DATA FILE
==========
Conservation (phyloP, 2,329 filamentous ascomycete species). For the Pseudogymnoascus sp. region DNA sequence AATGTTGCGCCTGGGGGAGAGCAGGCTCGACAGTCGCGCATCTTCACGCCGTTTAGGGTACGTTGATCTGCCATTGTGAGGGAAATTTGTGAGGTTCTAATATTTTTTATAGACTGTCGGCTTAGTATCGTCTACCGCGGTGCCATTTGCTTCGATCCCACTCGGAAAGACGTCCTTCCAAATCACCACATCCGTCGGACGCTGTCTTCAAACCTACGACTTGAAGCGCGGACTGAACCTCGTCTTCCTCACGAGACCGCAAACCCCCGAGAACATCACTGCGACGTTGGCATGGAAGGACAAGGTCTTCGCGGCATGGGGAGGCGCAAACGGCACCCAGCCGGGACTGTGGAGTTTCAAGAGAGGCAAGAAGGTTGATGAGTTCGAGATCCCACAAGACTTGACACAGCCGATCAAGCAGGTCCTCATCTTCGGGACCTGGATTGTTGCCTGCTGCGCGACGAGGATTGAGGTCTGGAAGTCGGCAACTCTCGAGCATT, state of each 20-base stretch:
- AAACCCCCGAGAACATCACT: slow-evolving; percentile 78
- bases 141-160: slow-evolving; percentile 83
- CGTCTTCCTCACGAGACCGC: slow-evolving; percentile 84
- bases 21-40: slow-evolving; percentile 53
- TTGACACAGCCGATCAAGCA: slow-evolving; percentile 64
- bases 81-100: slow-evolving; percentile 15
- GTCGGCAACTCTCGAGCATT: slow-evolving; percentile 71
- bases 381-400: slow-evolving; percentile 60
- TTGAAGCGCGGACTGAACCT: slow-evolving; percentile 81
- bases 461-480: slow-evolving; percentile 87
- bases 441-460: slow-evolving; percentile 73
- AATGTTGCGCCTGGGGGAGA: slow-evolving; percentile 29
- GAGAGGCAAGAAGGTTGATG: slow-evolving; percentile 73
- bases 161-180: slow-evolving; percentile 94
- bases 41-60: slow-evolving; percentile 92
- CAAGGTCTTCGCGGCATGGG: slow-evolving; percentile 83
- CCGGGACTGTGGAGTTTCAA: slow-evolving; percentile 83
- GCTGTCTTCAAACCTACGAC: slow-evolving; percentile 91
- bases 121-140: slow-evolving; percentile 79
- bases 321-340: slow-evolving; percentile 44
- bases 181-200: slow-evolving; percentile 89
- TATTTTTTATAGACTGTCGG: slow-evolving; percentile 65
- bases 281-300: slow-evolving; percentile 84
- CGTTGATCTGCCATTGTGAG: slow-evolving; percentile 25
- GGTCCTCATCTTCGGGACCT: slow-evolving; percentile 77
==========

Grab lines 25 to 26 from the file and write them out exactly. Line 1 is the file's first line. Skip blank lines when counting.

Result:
- CGTTGATCTGCCATTGTGAG: slow-evolving; percentile 25
- GGTCCTCATCTTCGGGACCT: slow-evolving; percentile 77